Users won’t be able to download a version of Windows 10 Mobile directly to their Windows Phones following tomorrow’s Windows 10 Media Briefing, but there’ll still be plenty of surprises and things to get excited about, according to reports.
AllAboutMicrosoft is reporting that Microsoft won’t be letting users download a copy of the Windows 10 Mobile operating system directly to their Lumia smartphones and more following tomorrow’s Windows 10 Media Briefing. Sources the outlet spoke with say Microsoft now plans to let users try Windows 10 Mobile for themselves sometime in February.
That being said, Microsoft still has plans to introduce Windows 10 Mobile to the world at tomorrow’s briefing, if today’s reports are to be believed. Presumably, we’ll get a look at how Windows 10 Mobile looks and what personalization options will be available when it does arrive. We should get a tour of Windows 10 Mobile’s refreshed interface too. That last one is very big, Windows 10 Mobile hasn’t been shown to the public yet and we have no idea what it actually looks like. It could have more of Windows 8.1’s color options and settings. It’s also possible that it could be just as flat and stark as past versions of Widows Phone were.
Reportedly, there’ll be a lot of talk about OneCore. That’s what Microsoft is calling its refreshed strategy for uniting its different operating systems. A lot of people envision there being one version of Windows for everything Microsoft makes for users at home. If today’s comments about OneCore are to be believe, Windows 10 won’t be identical and running on every device. Instead, they’ll be different versions all be tied together by one set of underlying code. It’s this code that’s called OneCore and it’s the key to Microsoft letting developers create apps that run on Windows notebooks, tablets, phones, desktops and the Xbox One.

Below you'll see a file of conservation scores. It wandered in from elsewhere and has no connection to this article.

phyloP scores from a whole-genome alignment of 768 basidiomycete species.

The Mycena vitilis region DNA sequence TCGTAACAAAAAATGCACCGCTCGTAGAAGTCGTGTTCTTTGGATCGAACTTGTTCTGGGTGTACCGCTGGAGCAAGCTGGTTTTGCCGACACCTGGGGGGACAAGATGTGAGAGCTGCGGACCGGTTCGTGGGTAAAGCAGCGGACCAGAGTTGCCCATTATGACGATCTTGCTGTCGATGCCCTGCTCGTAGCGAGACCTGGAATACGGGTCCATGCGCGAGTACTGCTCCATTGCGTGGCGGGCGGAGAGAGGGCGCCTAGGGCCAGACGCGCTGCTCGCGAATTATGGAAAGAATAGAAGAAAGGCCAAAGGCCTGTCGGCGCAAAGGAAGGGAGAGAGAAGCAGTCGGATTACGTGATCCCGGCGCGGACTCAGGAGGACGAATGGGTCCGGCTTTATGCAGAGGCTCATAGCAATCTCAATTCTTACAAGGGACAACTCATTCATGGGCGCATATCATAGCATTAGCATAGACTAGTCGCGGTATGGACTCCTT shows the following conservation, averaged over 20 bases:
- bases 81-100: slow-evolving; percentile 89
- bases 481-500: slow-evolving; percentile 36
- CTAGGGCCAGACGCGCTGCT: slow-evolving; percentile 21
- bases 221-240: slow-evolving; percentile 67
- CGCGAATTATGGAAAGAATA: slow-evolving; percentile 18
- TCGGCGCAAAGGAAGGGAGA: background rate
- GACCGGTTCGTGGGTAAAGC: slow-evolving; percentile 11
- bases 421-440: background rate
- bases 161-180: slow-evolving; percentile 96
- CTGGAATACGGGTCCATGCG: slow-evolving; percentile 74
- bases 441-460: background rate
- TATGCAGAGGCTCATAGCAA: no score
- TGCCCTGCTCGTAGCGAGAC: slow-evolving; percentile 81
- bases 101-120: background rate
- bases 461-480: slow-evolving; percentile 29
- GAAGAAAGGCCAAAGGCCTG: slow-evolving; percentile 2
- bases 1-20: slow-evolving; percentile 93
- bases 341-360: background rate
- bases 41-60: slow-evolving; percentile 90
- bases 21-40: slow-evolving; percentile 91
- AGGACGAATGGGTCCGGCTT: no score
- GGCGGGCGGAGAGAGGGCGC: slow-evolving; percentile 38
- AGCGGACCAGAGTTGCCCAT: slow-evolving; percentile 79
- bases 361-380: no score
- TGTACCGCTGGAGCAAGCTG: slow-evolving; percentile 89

Windows 10 Mobile will run on phones and tablets, whether they have an ARM processor like the iPad, or an Intel processor like most low-end Windows tablets produced by Microsoft’s partners. In that respect, it’ll take over for Windows RT, that’s the software that powers Microsoft’s Surface 2 iPad rival.
Users may not get their hands on Windows 10 Mobile following tomorrow’s event, but they may see some other surprises. According to the sources that spoke with AllAboutMicrosoft, users can expect Microsoft to show off some other goodies that we haven’t seen before.
Reportedly, there’s a gaming “helmet” in the works to compete with Facebook’s Oculus Rift VR headset and Samsung’s Galaxy Gear VR. Allegedly, we could get a look at that tomorrow. Also on the slate of things to show off is a Gemnini. That’s what Microsoft has codenamed a new version of Microsoft Office built specifically for Windows devices with touch in mind. Releasing that version of Microsoft Office is key to Microsoft ditching that Desktop area on Windows tablets running Windows 10 Mobile. Unfortunately, it doesn’t look like users will get their hands on that until February, just like Windows 10 Mobile.
Even if Windows 10 Mobile isn’t ready for users to download yet, Microsoft can’t afford to not show it at the Windows 10 Media Briefing. What we’ve seen of Windows 10 so far has just been the features for desktop and notebook users in businesses. To climb out of the dumps in the mobile market, Microsoft needs to deliver something consumers are interested in and right now all of the real competition is in wearables, tablets and smartphones.
Microsoft has confirmed that every smartphone running Windows Phone 8.1 will be eligible for an update to Windows 10 Mobile when it’s released.